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Figure 7: Effect of high glucose on mitochondrial MMP-9 in retinal endothelial cells. A: Localization of MMP-9 in retinal endothelial cells was performed immunohistochemically. For mitochondria, MitoTracker (green) was used, and for MMP-9, Texas Red–conjugated antibody was used. The coverslips were mounted using Vecta Shield containing DAPI (blue, nucleus). The slides were examined under a Zeiss ApoTome using 40× magnification. The picture is representative of three to four different preparations. B: Gelatinase activity of MMP-9 was measured in the incubation medium by in situ zymography. The active form of MMP-9 (∼80 kD) was quantified and presented in the accompanying histogram. C: Active MMP-9 in the mitochondrial fraction was quantified by performing ELISA. D: Cell apoptosis was quantified by performing ELISA for cytoplasmic histone–associated DNA fragments using a commercially available kit from Roche Diagnostics. Each measurement was performed in three to four different cell preparations. The values obtained from the untransfected cells incubated in 5 mmol/L glucose are considered as 100% (control). 5 and 20, untransfected cells incubated in 5 or 20 mmol/L glucose for 4 days; MMP-si and SC, cells transfected with MMP-9 siRNA or with scramble RNA, respectively; Mann, cells incubated in 20 mmol/L mannitol for 4 days. *P < 0.05, compared with the values obtained from cells incubated in 5 mmol/L glucose; #P < 0.05, compared with values from cells in 20 mmol/L glucose for 4 days. (A high-quality digital representation of this figure is available in the online issue.)
Mentions: Exposure of retinal endothelial cells, the site of histopathology characteristic of diabetic retinopathy, to high glucose increased the accumulation of MMP-9 in the mitochondria; cells incubated in high glucose had increased staining of MMP-9 (red) in the mitochondria compared with the cells exposed to normal glucose (Fig. 7A). In the same cell preparations, the active MMP-9 was ∼40% higher in the mitochondria from the cells exposed to high glucose as confirmed by both in situ zymography (Fig. 7B) and ELISA (Fig. 7C), and cell apoptosis was elevated by >75% (Fig. 7D). Consistent with the retina, high glucose decreased mitochondrial Hsp70 and Hsp60 expressions and increased the binding of MMP-9 with Hsp70 or Hsp60 as evidenced by their increased expression in the cells immunoprecipitated for MMP-9 (Fig. 8).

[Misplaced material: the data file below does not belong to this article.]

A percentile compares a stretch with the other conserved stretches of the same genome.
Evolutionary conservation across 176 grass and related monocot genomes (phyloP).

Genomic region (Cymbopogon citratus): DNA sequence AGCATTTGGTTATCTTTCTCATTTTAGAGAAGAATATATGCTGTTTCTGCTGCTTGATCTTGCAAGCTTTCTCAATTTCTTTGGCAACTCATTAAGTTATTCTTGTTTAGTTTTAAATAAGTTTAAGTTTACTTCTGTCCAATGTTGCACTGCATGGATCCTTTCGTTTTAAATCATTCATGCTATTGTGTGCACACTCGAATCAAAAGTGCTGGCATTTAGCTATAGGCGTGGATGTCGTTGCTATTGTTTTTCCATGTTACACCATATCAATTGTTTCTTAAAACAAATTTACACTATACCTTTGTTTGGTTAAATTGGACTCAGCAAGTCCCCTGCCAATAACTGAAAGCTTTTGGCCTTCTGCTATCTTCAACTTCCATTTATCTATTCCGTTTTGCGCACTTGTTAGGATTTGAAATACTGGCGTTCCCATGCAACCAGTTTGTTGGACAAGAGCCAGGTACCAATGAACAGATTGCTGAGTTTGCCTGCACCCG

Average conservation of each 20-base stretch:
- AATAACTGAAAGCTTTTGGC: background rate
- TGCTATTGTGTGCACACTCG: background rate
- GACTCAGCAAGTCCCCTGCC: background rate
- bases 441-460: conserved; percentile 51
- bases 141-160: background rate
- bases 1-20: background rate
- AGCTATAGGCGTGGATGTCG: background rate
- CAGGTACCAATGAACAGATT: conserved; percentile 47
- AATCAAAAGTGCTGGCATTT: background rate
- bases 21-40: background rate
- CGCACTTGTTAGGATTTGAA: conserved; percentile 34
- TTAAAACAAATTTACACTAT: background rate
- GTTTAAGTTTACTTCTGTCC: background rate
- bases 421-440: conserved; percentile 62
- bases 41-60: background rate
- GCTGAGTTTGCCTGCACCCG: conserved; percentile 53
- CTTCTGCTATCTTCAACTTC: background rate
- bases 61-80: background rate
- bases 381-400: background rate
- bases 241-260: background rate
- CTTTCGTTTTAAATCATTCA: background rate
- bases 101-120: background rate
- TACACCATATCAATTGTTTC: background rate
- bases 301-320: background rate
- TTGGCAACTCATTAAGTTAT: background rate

Bottom Line: The results were confirmed in the retinal mitochondria from human donors with diabetic retinopathy, and in isolated retinal endothelial cells transfected with MMP-9 small interfering RNA (siRNA).Regulation of activated MMP-9 prevents retinal capillary cells from undergoing apoptosis by protecting mitochondrial ultrastructure and function and preventing mtDNA damage.Thus, MMP-9 inhibitors could have potential therapeutic value in preventing the development of diabetic retinopathy by preventing the continuation of the vicious cycle of mitochondrial damage.

View Article: PubMed Central - PubMed

Affiliation: Kresge Eye Institute, Wayne State University, Detroit, Michigan, USA. rkowluru@med.wayne.edu

ABSTRACT

Objective: In the development of diabetic retinopathy, mitochondrial dysfunction is considered to play an important role in the apoptosis of retinal capillary cells. Diabetes activates matrix metalloproteinase-9 (MMP-9) in the retina and its capillary cells, and activated MMP-9 becomes proapoptotic. The objective of this study is to elucidate the plausible mechanism by which active MMP-9 contributes to the mitochondrial dysfunction in the retina.

Research design and methods: Using MMP-9 gene knockout (MMP-KO) mice, we investigated the effect of MMP-9 regulation on diabetes-induced increased retinal capillary cell apoptosis, development of retinopathy, mitochondrial dysfunction and ultrastructure, and mitochondrial DNA (mtDNA) damage. To understand how diabetes increases mitochondrial accumulation of MMP-9, interactions between MMP-9 and chaperone proteins (heat shock protein [Hsp] 70 and Hsp60) were evaluated. The results were confirmed in the retinal mitochondria from human donors with diabetic retinopathy, and in isolated retinal endothelial cells transfected with MMP-9 small interfering RNA (siRNA).

Results: Retinal microvasculature of MMP-KO mice, diabetic for ∼7 months, did not show increased apoptosis and pathology characteristic of retinopathy. In the same MMP-KO diabetic mice, activation of MMP-9 and dysfunction of the mitochondria were prevented, and electron microscopy of the retinal microvasculature region revealed normal mitochondrial matrix and packed lamellar cristae. Damage to mtDNA was protected, and the binding of MMP-9 with Hsp70 or Hsp60 was also normal. As in the retina from wild-type diabetic mice, activation of mitochondrial MMP-9 and alterations in the binding of MMP-9 with chaperone proteins were also observed in the retina from donors with diabetic retinopathy. In endothelial cells transfected with MMP-9 siRNA, high glucose-induced damage to the mitochondria and the chaperone machinery was ameliorated.

Conclusions: Regulation of activated MMP-9 prevents retinal capillary cells from undergoing apoptosis by protecting mitochondrial ultrastructure and function and preventing mtDNA damage. Thus, MMP-9 inhibitors could have potential therapeutic value in preventing the development of diabetic retinopathy by preventing the continuation of the vicious cycle of mitochondrial damage.

Show MeSH
Related in: MedlinePlus